We’re used to protest movements that come in colors—the yellow of people power in the Philippines, Ukraine’s orange, the green of Iran’s brutalized democrats. We’re less accustomed to seeing protests quashed with color. But in Uganda, security forces sprayed opposition leaders and activists with a vivid pink dye—a mark intended both to humiliate dissidents and make it easier for police to nab them.
The pink crackdown comes after weeks of disturbances in the capital Kampala as opposition groups participate in what have been called “walk to work” protests, fueled by rising food prices and growing exasperation with the 25-year-old rule of President Yoweri Museveni. The government banned public demonstrations so even an act as mundane as trudging to one’s office now faces the wrath of the repressive arm of the state — or at least the threat of being drowned in pink murk. More than a dozen people have been killed and scores injured.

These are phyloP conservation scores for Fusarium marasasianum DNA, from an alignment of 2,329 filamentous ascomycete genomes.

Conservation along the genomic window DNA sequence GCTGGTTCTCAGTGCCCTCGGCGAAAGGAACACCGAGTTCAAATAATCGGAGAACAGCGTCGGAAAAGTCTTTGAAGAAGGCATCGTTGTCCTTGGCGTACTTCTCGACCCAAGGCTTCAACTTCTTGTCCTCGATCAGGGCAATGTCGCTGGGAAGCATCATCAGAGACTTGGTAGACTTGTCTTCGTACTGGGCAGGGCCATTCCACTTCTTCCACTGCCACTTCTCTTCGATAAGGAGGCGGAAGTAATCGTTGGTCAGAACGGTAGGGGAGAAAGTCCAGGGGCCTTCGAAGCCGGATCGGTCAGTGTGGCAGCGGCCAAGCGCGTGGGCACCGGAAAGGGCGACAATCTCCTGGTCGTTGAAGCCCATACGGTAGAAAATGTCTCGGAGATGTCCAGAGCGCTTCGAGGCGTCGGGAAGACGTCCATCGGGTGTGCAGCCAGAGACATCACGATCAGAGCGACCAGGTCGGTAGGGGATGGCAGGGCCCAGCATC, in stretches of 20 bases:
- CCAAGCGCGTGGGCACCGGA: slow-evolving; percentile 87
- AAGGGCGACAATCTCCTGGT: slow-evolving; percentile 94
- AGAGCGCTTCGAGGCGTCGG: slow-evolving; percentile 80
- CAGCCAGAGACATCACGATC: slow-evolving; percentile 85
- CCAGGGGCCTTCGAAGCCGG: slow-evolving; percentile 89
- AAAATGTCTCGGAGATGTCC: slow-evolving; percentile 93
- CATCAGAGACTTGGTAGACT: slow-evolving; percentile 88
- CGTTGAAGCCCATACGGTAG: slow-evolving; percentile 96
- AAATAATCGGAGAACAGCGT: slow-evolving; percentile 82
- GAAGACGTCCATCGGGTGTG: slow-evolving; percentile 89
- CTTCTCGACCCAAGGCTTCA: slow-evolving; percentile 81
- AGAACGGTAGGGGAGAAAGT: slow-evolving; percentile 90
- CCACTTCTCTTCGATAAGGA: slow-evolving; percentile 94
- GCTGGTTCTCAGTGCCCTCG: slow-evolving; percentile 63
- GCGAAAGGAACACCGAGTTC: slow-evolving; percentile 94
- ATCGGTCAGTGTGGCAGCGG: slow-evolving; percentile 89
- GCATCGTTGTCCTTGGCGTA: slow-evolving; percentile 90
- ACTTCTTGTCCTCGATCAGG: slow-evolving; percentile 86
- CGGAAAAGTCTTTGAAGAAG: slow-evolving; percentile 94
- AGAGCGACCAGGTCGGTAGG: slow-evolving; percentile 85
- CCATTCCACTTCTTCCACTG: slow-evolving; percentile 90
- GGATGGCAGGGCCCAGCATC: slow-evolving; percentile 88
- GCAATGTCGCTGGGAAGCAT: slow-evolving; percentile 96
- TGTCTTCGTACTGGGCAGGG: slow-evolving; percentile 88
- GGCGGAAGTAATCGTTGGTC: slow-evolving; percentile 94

The tactic of targeting protesters with colored water was deployed infamously by South Africa’s apartheid state in September 1989 when thousands of anti-apartheid demonstrators in Cape Town were hosed with purple spray. The action backfired, though, as protesters briefly wrested control of the water cannon shooting the dye and aimed it at the headquarters of the ruling National Party. The famous “Purple Rain” protest joined the ranks of other epic moments of resistance to the apartheid state. But it hasn’t stopped other governments from following suit: amid their long-running struggle for control over the restive Kashmir valley, Indian security forces targeted demonstrators in the capital Srinagar, seeking to soak them first and arrest them later. In recent years, dissenters from Israel to Indonesia to Hungary have been met by relentless waves of orange and blue. But, as casualties rise in Uganda and elsewhere, the true color of the protests is always a deep blood-red.
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